Here’s what the color red represents in Hulu’s ‘The Handmaid’s Tale’.
It seems like only yesterday when we were introduced to The Handmaid’s Tale‘s June Osbourne (Elisabeth Moss) and the band of badass women who’ve stood by her on her quest for freedom throughout the Hulu series.
After the United States was overrun by a gang of religious terrorists, June and her daughter, Hannah, were taken to the Republic of Gilead and forced to assimilate. With her newfound life also came a brand-new wardrobe.
Upon her arrival in the dystopian country, June was forced to don an old-school fit — complete with a bonnet and ankle-length dress to match. But why do the handmaids have to wear red? Read on to find out!
Why do the handmaids wear red on ‘The Handmaid’s Tale’?
On Wednesdays, handmaids wear red. Well, actually … that’s every day, because they were forced into captivity by a bunch of power-hungry men. Their color-coded wardrobe is designed to put the women in Gilead in their place, both literally and figuratively.
Having the handmaids in red, wives in blue, aunties in brown, and Marthas rocking off-gray only makes it that much easier for the patriarchy to push its agenda.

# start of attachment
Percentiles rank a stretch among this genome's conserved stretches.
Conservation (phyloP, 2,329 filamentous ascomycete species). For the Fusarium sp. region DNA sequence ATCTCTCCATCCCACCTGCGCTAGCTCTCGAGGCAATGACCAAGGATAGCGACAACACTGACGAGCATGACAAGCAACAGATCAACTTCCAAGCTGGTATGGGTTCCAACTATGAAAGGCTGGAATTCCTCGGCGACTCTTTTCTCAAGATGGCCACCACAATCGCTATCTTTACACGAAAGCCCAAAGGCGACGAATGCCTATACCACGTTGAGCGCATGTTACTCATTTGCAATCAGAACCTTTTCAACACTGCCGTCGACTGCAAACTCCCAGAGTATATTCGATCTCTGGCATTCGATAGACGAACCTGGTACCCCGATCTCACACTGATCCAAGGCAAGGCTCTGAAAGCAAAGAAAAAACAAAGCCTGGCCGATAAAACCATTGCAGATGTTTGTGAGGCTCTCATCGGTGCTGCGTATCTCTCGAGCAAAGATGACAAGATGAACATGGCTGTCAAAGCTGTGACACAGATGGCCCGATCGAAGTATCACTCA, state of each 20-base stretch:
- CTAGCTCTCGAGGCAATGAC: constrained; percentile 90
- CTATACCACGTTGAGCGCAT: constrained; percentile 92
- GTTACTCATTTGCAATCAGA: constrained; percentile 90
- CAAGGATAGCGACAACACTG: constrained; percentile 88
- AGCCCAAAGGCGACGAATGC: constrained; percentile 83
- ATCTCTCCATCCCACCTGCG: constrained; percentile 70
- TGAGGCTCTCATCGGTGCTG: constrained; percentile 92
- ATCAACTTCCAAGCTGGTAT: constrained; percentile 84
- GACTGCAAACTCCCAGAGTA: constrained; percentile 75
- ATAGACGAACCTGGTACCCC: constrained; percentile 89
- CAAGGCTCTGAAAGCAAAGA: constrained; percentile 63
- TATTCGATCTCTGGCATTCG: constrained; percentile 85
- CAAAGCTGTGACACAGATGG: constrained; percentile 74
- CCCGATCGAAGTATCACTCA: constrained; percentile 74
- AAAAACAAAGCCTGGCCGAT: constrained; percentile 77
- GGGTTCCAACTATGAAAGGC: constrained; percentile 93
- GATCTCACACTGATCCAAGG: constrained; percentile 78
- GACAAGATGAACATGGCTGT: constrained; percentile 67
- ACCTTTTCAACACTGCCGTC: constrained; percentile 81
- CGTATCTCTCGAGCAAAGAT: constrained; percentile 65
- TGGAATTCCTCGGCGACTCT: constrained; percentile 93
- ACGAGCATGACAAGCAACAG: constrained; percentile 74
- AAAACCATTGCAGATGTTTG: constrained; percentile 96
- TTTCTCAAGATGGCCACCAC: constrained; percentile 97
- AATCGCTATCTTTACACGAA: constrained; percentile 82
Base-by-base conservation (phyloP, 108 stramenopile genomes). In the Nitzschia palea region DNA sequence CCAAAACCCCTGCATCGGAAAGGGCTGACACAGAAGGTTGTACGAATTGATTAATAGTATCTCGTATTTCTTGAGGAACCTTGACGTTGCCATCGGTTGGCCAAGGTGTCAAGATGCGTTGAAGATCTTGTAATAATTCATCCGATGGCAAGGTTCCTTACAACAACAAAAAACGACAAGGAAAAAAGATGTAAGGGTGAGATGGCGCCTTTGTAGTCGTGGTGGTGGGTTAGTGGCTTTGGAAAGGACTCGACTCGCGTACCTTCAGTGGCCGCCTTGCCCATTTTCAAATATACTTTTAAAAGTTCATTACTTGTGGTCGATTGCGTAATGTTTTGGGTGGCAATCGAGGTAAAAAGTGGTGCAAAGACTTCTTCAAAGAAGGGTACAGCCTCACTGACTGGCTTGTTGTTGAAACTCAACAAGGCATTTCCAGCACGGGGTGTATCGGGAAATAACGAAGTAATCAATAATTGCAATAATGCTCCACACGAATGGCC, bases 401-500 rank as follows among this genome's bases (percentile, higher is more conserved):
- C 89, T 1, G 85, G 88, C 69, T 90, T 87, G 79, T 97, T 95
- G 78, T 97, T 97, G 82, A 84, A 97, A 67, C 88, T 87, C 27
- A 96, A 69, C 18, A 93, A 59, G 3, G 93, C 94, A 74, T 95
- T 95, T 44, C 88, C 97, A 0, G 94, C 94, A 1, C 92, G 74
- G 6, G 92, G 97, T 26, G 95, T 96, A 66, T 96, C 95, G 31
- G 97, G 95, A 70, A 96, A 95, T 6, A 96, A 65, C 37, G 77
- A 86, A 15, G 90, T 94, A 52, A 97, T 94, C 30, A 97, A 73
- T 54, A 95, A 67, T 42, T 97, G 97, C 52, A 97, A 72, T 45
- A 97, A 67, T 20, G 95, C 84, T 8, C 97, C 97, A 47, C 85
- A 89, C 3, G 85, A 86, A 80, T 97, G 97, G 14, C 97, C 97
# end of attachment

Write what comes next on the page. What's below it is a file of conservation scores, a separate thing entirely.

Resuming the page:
In a 2017 interview with Vanity Fair, Handmaid’s Tale author Margaret Atwood shared the significance of the colors used throughout the series.
She said: “Traditional Renaissance color scheme: blue = Virgin Mary. Red = Mary Magdalene + blood + also – used for prisoners of war in WW II Canada as red shows up well against snow! Econowives = stripes (obvious): they have to do all functions. The TV series uses vaguely Nazi brown for the Aunts.”
The handmaids aren’t donning any old red, though. That’s where costume designer Ane Crabtree comes in.
‘Handmaid’s Tale’ costume designer Ane Crabtree said “the color red was of the utmost importance.”
Using the context given by Margaret, Ane conceptualized the iconic fit worn by hundreds of imprisoned women in Gilead.
She told Vanity Fair, “For The Handmaid’s Tale, the color red was of the utmost importance, so we started there.” Their goal, Ane said, was to “find the perfect shade that would emotionally exemplify a kind of visual lifeblood.”
The designer added, “We wanted the handmaids, as they are the fertile women’s tribe of the story, to flow down the streets of Gilead, leaving a long line of red in the midst of the gray of Gilead.”
“Beyond this, the red is the color of a womb, of a wanton woman, a scarlet kind of mark upon a pious world of dark tones in the visual landscape, and also in a tiny intimate space.”
The Handmaid’s Tale airs Wednesdays at 9 p.m. EST on Hulu.